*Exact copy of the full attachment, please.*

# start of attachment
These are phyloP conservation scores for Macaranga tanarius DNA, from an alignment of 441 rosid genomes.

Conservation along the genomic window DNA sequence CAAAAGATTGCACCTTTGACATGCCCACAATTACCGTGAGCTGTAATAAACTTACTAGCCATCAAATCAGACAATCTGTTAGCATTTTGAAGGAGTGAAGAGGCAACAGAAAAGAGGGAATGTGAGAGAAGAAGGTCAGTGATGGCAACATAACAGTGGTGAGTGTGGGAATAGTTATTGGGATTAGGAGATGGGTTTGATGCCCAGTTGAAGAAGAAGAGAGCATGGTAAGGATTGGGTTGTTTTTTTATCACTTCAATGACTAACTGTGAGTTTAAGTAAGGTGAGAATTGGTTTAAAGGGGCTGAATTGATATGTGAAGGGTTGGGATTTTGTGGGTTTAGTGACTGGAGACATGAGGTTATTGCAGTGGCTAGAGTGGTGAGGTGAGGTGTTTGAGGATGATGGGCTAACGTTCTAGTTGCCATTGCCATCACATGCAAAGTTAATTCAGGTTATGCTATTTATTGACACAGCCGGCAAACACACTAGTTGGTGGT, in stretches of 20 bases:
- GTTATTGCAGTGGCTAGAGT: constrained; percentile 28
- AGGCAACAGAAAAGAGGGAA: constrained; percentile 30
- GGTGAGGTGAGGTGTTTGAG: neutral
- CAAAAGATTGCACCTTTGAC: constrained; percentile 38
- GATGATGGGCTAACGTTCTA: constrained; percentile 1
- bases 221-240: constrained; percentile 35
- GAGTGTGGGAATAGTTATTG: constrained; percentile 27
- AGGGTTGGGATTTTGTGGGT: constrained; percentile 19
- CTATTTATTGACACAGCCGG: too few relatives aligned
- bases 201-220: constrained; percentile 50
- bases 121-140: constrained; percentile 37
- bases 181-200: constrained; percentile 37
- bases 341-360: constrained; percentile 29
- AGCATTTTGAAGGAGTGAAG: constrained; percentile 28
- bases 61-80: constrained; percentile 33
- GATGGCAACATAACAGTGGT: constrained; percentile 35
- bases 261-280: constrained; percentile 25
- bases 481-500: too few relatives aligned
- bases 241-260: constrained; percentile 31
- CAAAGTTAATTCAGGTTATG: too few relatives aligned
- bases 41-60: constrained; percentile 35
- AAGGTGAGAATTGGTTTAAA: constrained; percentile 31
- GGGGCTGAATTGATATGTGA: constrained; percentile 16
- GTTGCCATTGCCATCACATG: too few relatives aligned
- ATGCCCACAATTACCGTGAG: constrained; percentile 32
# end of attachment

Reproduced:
These are phyloP conservation scores for Macaranga tanarius DNA, from an alignment of 441 rosid genomes.

Conservation along the genomic window DNA sequence CAAAAGATTGCACCTTTGACATGCCCACAATTACCGTGAGCTGTAATAAACTTACTAGCCATCAAATCAGACAATCTGTTAGCATTTTGAAGGAGTGAAGAGGCAACAGAAAAGAGGGAATGTGAGAGAAGAAGGTCAGTGATGGCAACATAACAGTGGTGAGTGTGGGAATAGTTATTGGGATTAGGAGATGGGTTTGATGCCCAGTTGAAGAAGAAGAGAGCATGGTAAGGATTGGGTTGTTTTTTTATCACTTCAATGACTAACTGTGAGTTTAAGTAAGGTGAGAATTGGTTTAAAGGGGCTGAATTGATATGTGAAGGGTTGGGATTTTGTGGGTTTAGTGACTGGAGACATGAGGTTATTGCAGTGGCTAGAGTGGTGAGGTGAGGTGTTTGAGGATGATGGGCTAACGTTCTAGTTGCCATTGCCATCACATGCAAAGTTAATTCAGGTTATGCTATTTATTGACACAGCCGGCAAACACACTAGTTGGTGGT, in stretches of 20 bases:
- GTTATTGCAGTGGCTAGAGT: constrained; percentile 28
- AGGCAACAGAAAAGAGGGAA: constrained; percentile 30
- GGTGAGGTGAGGTGTTTGAG: neutral
- CAAAAGATTGCACCTTTGAC: constrained; percentile 38
- GATGATGGGCTAACGTTCTA: constrained; percentile 1
- bases 221-240: constrained; percentile 35
- GAGTGTGGGAATAGTTATTG: constrained; percentile 27
- AGGGTTGGGATTTTGTGGGT: constrained; percentile 19
- CTATTTATTGACACAGCCGG: too few relatives aligned
- bases 201-220: constrained; percentile 50
- bases 121-140: constrained; percentile 37
- bases 181-200: constrained; percentile 37
- bases 341-360: constrained; percentile 29
- AGCATTTTGAAGGAGTGAAG: constrained; percentile 28
- bases 61-80: constrained; percentile 33
- GATGGCAACATAACAGTGGT: constrained; percentile 35
- bases 261-280: constrained; percentile 25
- bases 481-500: too few relatives aligned
- bases 241-260: constrained; percentile 31
- CAAAGTTAATTCAGGTTATG: too few relatives aligned
- bases 41-60: constrained; percentile 35
- AAGGTGAGAATTGGTTTAAA: constrained; percentile 31
- GGGGCTGAATTGATATGTGA: constrained; percentile 16
- GTTGCCATTGCCATCACATG: too few relatives aligned
- ATGCCCACAATTACCGTGAG: constrained; percentile 32